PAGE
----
Almost 1,500GW of technical offshore wind potential have been identified.
Annual offshore growth in Asia is expected to rise to 9GW a year in 2030 from 4GW, whilst around 5% of potential capacity is expected to be in place, according to Wood Mackenzie Asia Pacific vice chairman.
Almost 1,500GW of technical offshore wind potential, which offer enormous potential for Asia, have been identified mostly in China, Japan, Taiwan, South Korea, and Vietnam.
This acts as a ray of light in the challenging pathway of Asia to a low carbon future, with coal and gas dominating the markets and expensive technology needed for the region’s energy transition. However, only 0.4% of the total offshore wind potential is operational in these markets.
Thompson notes that as power markets slowly liberalize across Northeast Asia, there will be growing commercial demand for renewables as costs continue to decline and governments seek to attract investment.
However, he adds that much is still needed to be done. Costs still need to come down by half if offshore wind is to be competitive with fossil fuels and increasing competition from other renewables, such as onshore wind and solar PV. In addition, ambitious offshore wind targets will be tough to meet without sustained government support.
“Costs will continue to fall with technology and scaling—average global offshore wind generation cost will be halved by 2028—but without a clear route-to-market that requires policy and financial support from governments, developers will be hesitant to invest in offshore wind,” said Thompson.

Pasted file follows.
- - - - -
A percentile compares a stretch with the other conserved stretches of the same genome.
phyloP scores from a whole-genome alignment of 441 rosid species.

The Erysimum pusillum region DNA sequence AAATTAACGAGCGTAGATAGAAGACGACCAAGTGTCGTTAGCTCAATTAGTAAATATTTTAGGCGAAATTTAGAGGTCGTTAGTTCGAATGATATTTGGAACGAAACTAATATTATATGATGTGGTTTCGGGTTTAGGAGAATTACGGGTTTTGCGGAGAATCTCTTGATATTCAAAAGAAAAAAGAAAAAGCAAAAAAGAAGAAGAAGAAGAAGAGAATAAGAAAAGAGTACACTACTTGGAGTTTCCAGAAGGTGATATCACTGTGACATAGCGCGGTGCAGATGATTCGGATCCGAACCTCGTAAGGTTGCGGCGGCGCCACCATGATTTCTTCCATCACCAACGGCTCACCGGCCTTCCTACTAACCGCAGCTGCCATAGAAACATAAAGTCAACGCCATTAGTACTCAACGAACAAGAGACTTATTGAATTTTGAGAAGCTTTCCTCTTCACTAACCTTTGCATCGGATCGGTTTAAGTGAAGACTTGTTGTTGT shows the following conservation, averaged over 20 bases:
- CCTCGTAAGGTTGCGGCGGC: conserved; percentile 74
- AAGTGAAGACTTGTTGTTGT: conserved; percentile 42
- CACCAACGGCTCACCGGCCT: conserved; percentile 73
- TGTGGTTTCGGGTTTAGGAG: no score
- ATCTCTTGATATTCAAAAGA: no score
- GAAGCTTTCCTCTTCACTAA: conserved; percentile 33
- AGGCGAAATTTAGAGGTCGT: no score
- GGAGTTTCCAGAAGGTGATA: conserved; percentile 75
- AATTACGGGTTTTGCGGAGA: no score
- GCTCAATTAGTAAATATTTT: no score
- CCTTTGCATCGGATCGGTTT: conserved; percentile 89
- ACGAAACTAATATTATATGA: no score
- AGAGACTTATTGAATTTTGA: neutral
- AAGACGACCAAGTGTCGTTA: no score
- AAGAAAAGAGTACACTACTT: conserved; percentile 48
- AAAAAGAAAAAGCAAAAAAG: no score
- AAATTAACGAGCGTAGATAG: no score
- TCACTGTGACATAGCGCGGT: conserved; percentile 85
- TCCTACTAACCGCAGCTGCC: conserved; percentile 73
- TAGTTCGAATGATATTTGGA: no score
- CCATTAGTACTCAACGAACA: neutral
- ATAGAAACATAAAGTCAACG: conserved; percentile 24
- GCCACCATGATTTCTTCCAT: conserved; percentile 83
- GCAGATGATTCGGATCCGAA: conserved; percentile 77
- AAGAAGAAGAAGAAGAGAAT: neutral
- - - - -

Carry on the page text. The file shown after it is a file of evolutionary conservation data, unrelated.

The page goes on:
On the other hand, China remains as Asia’s largest offshore wind market, with the strongest pipeline of future projects. A 38GW of new added offshore wind capacity is expected to come online in China by 2029.
However, the government plans to remove current subsidies by the end of 2021, slowing the rate of growth over the next five years whilst costs remain relatively high. Thompson notes that this will show a new record of offshore installations up to 5GW as developers race to complete projects before feed-in tariffs expire next year.
“Thereafter, the pace of growth is likely to slow as China offshore wind needs up to $32/MWh of subsidy to support new capacity additions from 2022 to 2025. Falling costs should see wind competing without subsidy by 2028,” he adds.
Meanwhile, future growth targets for the rest of Asia are said to be ambitious with the region, excluding China, aiming to add a further 54GW of wind by 2030. Some markets are taking the lead with Taiwan having approved 5.7GW of projects by 2025.
Furthermore, Thompson notes that opportunities for business to prosper through the growth of the offshore wind sector is not limited to capacity investments as supply chains are now experiencing huge growth.
Original equipment manufacturers (OEMs) are also pushing the boundaries of what offshore wind can deliver, whilst turbines are getting bigger and more efficient, driving output increases at lower unit costs. Mainstream offshore turbines that were 6-8MW a few years ago are now being replaced by next generation 10-12MW rated machines.
Thompson estimates the offshore turbine supply chain presents over $200b of opportunity in the next decade globally.